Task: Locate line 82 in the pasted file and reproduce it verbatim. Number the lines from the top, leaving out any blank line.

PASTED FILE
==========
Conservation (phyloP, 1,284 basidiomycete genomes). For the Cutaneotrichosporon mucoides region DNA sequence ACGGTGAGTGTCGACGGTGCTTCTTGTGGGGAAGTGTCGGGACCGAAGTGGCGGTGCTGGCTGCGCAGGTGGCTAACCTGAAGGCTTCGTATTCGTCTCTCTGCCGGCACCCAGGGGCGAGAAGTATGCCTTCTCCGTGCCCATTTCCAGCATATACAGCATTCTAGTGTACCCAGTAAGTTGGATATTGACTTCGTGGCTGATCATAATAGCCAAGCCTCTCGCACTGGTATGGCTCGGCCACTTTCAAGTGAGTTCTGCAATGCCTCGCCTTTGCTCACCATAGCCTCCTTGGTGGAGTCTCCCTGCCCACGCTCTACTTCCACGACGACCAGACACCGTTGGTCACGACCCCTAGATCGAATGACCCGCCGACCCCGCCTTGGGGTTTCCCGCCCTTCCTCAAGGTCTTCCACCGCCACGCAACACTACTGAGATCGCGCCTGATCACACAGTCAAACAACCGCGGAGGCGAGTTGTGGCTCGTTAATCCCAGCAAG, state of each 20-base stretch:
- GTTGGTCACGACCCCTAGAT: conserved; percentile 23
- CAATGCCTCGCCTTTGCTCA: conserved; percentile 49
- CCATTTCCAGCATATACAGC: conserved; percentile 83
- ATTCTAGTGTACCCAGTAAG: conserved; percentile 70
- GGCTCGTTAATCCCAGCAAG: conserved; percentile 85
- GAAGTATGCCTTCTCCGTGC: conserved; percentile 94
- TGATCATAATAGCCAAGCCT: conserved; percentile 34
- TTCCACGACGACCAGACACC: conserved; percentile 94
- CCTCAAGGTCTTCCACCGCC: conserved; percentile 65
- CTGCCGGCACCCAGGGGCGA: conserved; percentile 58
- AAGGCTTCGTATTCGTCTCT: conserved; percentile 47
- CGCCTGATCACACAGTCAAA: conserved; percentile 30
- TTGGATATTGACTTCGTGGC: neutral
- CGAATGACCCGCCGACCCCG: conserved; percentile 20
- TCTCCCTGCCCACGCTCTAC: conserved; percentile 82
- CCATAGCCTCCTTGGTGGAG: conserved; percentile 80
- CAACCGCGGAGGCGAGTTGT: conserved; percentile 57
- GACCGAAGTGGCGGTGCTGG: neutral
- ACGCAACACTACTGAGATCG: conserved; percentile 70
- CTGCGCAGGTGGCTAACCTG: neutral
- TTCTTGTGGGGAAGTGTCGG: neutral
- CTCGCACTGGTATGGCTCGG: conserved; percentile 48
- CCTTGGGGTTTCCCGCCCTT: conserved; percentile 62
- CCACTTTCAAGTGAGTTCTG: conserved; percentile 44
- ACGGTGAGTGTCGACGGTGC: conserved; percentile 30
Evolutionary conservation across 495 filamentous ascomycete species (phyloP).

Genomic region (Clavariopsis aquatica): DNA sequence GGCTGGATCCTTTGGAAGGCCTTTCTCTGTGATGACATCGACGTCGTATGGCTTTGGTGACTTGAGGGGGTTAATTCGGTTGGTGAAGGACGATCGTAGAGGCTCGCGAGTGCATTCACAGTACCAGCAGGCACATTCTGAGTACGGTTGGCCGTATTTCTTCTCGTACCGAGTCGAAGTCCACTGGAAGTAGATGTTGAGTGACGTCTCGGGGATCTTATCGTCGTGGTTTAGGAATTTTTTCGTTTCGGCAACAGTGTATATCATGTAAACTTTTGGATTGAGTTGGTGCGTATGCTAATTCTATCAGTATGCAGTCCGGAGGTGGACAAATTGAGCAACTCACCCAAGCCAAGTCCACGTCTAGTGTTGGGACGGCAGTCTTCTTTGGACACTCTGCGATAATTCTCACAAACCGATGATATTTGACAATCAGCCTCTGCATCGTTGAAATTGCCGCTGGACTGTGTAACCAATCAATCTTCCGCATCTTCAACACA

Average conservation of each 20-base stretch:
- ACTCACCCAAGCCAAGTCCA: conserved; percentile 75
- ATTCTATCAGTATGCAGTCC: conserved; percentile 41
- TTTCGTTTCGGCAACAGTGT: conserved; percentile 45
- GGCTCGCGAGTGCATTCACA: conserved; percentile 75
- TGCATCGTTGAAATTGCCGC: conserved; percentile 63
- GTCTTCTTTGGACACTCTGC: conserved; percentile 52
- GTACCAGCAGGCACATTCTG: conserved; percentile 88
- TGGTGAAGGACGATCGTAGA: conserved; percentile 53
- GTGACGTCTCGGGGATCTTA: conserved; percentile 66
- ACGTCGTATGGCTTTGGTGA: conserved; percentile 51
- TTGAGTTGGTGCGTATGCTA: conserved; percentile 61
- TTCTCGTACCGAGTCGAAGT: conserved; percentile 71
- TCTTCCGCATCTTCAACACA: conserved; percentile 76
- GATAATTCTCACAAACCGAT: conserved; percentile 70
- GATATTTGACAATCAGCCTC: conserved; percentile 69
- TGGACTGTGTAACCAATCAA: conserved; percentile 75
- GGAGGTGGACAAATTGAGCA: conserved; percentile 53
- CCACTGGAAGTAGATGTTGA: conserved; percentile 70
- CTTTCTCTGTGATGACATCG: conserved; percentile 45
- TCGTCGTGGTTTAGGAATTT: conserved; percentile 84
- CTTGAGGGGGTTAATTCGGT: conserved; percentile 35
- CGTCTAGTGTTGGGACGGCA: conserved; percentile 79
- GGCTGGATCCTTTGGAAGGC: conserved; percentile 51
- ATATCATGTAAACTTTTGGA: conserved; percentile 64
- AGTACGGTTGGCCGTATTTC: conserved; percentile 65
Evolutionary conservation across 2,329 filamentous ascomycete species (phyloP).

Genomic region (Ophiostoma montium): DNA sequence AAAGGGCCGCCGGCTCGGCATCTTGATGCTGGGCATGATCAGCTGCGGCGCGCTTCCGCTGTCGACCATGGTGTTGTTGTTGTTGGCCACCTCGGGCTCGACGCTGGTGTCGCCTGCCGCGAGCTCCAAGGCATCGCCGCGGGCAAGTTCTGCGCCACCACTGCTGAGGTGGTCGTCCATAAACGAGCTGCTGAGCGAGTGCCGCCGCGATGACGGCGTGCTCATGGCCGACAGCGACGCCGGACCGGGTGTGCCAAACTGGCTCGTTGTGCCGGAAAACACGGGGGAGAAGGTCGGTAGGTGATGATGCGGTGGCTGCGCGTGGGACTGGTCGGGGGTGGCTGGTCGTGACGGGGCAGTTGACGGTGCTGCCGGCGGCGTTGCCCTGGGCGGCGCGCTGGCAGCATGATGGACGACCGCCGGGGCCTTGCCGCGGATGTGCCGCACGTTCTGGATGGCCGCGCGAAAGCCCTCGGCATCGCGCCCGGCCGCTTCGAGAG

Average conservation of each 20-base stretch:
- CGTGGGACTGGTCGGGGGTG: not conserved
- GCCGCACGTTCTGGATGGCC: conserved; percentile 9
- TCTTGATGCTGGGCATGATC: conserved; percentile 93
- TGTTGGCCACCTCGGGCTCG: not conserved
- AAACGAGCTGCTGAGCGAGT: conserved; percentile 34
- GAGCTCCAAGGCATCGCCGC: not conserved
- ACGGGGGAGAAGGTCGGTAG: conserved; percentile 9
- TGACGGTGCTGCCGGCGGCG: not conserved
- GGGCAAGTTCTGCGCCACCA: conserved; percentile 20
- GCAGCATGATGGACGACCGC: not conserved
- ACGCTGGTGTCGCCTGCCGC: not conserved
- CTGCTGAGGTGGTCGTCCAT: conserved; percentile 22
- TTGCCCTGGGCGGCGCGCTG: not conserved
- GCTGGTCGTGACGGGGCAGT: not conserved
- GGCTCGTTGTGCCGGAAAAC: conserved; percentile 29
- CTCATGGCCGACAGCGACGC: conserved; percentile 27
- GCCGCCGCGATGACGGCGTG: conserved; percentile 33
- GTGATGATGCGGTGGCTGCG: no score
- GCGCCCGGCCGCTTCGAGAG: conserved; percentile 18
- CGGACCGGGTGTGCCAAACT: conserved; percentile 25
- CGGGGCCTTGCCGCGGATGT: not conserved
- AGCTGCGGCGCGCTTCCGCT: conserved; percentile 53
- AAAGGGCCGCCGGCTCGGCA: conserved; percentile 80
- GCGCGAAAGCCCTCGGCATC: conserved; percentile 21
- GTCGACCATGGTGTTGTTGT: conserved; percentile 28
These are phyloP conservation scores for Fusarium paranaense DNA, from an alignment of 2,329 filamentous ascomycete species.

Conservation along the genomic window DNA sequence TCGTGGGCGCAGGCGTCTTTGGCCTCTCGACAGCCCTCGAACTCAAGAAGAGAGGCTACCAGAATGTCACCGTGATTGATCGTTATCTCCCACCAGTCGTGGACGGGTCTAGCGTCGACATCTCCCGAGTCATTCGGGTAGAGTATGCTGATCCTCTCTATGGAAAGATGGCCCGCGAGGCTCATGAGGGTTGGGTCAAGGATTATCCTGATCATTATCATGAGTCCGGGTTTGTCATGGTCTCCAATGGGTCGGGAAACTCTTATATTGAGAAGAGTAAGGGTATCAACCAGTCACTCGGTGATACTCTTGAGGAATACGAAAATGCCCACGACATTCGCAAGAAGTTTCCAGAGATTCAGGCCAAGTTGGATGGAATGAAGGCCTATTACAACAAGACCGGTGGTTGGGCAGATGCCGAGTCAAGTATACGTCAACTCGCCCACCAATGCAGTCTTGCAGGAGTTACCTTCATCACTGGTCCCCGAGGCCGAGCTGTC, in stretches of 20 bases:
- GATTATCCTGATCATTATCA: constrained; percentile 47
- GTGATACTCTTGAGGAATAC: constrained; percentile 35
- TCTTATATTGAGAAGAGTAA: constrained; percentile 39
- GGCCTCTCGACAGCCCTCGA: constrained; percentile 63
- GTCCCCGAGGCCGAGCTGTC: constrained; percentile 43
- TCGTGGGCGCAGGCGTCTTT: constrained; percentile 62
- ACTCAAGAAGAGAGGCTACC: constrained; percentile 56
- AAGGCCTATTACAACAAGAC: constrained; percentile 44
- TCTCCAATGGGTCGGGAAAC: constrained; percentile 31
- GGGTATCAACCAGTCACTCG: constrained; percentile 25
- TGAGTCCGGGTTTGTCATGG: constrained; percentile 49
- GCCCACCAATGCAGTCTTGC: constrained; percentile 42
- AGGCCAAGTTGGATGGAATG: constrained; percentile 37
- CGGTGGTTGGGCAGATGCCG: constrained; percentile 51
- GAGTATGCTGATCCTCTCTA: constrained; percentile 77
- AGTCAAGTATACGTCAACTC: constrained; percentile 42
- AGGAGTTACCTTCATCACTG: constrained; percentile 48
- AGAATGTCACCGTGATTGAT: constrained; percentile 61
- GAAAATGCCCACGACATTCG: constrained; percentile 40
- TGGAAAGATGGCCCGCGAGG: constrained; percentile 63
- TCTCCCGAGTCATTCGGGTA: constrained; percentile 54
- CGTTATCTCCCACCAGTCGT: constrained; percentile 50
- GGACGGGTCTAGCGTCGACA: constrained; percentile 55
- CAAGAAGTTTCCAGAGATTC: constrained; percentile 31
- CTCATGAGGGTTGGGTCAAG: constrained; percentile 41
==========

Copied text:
- GTCGACCATGGTGTTGTTGT: conserved; percentile 28